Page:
The spirit of classic games

August 23, 2007 by · 3 Comments 

Killer 7I’ve been posting to The Retro Review Project a little less lately, and that’s mainly because I’ve been playing fewer classic games, so I had less to say.  My game playing goes in cycles, I guess you could say.  Sometimes I buy and play a lot of games, sometimes I don’t buy or play any.  But anyway, what I’m getting at is that I’ve been playing some newer games lately that don’t directly relate to the site.  At least, that’s what I thought at first.

Specifically, I’ve been playing through Killer 7 on the GameCube, and I realized today that it reminds me a lot of classic games.  Sure, the puzzle-solving aspect hearkens back to old adventure games, but it’s not just that.  It’s mostly that it left me with the thought of “I have never played anything like this ever before.”  I realized that’s something I don’t get to say very often anymore.  But years ago, when I was new to games and the industry itself was still young, that’s something I was able to say a lot.  It seems that genres and gameplay mechanics were being created on a much more frequent basis in those days.  So in that regard, Killer 7 has captured an important element of classic games — it’s doing something different.

So I got to thinking.  What other recent games have captured the spirit of classic games?  I think Ico and Shadow of the Colossus are both similar to Killer 7 in that they give you that “Wow, this is different” feeling.  Psychonauts has an undeniable classic game feel — not surprising, since it was created by Tim Schafer (of Monkey Island, Day of the Tentacle, Full Throttle, and Grim Fandango fame).  What else?  Maybe Hotel Dusk?  Or Geometry Wars?  Chime in if you’ve got other suggestions.

Latest Haul (and Impressions): Icebreaker II

August 9, 2007 by · Leave a Comment 

Icebreaker IIWell, what’s this?  A new 3DO release?  That’s right… As I mentioned on one of the first posts to this blog, was planning to bring us several new 3DO games.  Well, the time is now.  The Classic Gaming Expo has come and gone, the games are officially released, and everyone that placed a pre-order has the game in their hands.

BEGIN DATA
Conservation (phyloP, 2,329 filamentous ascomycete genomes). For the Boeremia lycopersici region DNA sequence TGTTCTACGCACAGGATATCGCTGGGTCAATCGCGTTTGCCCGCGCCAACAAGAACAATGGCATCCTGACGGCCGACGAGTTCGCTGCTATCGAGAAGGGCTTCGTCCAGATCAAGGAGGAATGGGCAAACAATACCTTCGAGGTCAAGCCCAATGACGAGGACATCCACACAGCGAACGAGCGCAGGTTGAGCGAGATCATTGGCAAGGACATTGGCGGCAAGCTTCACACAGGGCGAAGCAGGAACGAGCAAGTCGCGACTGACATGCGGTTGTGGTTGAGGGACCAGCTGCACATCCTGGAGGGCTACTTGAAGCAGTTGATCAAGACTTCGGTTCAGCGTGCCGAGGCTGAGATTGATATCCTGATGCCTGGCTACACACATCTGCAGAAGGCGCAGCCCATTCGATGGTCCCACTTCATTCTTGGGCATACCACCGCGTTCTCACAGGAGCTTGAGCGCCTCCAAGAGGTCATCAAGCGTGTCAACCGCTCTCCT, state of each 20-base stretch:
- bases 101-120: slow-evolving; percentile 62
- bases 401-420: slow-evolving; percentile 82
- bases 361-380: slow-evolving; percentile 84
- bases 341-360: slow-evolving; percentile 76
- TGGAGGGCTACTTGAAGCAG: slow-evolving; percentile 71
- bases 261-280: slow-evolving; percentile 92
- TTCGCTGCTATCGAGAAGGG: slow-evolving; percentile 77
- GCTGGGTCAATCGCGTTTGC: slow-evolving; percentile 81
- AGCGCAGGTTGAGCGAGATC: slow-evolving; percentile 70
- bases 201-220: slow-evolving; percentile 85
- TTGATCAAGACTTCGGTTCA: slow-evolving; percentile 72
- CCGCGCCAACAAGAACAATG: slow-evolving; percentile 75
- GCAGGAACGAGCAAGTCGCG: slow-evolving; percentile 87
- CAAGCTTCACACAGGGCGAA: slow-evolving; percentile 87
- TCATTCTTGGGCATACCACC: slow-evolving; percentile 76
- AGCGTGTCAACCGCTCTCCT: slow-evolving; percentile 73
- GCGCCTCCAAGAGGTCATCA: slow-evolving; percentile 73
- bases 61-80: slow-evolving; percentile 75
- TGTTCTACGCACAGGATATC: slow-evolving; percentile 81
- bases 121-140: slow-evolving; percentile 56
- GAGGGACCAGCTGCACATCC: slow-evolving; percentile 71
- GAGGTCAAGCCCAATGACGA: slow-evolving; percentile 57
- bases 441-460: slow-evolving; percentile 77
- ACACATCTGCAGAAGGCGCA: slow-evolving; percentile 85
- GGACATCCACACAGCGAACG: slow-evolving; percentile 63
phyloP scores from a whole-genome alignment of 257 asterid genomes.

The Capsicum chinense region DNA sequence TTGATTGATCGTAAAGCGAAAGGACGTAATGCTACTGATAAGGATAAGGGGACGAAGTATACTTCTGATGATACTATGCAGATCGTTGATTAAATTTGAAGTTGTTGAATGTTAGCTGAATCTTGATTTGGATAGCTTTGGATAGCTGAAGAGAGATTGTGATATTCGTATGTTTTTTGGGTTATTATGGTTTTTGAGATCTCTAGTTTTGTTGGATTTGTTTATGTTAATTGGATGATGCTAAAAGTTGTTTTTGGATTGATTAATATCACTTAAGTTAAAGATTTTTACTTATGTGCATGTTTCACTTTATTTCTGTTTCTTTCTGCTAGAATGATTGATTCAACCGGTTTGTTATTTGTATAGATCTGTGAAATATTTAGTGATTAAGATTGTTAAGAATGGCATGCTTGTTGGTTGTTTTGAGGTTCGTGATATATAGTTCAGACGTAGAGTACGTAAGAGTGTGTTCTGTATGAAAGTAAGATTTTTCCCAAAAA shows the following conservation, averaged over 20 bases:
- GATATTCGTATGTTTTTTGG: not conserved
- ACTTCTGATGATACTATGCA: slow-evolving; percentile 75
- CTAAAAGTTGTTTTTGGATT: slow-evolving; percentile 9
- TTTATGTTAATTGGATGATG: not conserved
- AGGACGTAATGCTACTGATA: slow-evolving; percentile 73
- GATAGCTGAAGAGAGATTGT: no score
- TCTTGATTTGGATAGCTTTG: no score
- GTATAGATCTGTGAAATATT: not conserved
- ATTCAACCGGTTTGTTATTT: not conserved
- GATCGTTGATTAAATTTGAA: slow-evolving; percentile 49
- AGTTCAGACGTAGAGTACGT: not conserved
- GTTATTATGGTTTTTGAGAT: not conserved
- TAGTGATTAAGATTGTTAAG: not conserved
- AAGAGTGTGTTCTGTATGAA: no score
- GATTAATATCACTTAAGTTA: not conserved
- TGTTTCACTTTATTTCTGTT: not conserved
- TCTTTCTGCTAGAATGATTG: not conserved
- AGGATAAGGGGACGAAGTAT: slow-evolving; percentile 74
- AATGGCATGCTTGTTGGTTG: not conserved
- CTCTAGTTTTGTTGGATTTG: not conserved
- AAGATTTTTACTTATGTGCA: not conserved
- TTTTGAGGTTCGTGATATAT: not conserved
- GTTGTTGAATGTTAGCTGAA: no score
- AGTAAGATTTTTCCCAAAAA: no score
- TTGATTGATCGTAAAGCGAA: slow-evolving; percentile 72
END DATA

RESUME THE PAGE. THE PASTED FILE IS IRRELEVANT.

All of the games that OlderGames has released were incomplete works-in-progress and are at various levels of playability.  Powerslide seems barely playable.  Decathlon is playable, but with a fair number of bugs.  Onside looks quite stable, but doesn’t interest me much.  Icebreaker II, on the other hand, feels like it was very much ready for an official release, and that’s why it’s the only one I decided to buy.  The only thing that indicates the game isn’t finished is that there is space on the level select screen for 150 levels, but only 118 are present.  (Oddly enough, levels 149 and 150 have been created even though 117-148 don’t exist.)  On top of that, there’s a whole collection of small tech demos to play around with, outside the scope of the game itself.

So how is it?  Was it worth waiting 13 years after the origial release for the sequel?  Well, I guess it depends on how much you were actually anticipating it in that time.  For someone like me, that hasn’t played the first and only found out there was an unreleased sequel a couple years ago, it wasn’t a bad wait at all!  But I pity those who were waiting with baited breath (if any of you exist).  Not that it’s a bad game, but rather… Why would you be waiting with baited breath for any game for 13 years? (Says the guy waiting for the NiGHTS sequel.  D’oh.)

For the unfamiliar, I think the best way to describe Icebreaker is as a puzzle-slash-shooter game.  The object is, as a floating white pyramid, to float around each level destroying all of the other pyramids.  Most of the pyramids are static and can be broken either by running into them or shooting them.  Some take more shots than others, some take more rapid shots than others, some turn into pools of acid, some turn into pools of lava.  On top of that, there is a constant onslaught of mobile enemy pyramids closing in on you, so you have to negotiate destroying them while destroying the static pyramids.

Though I haven’t played much yet, I think I can confidently say I’ve never played another game quite like this one (of course, like I said, I never played the first game).  From what I’ve seen, Icebreaker II is fresh and fun.  The concept is unique and I really like the colorful, cartoon-like graphical style.  Naturally, I’ll have a full review sometime in the future…

What secrets CDs may hold…

July 31, 2007 by · 3 Comments 

NiGHTS - Bonus ArtThe Sega Saturn was my first CD-based console, and I remember being really intrigued by the format.  Sure, I was familiar with CDs, but I thought it was really cool that I could take these games, which were meant to be played on a console, and explore them in a number of other devices that can also play CDs.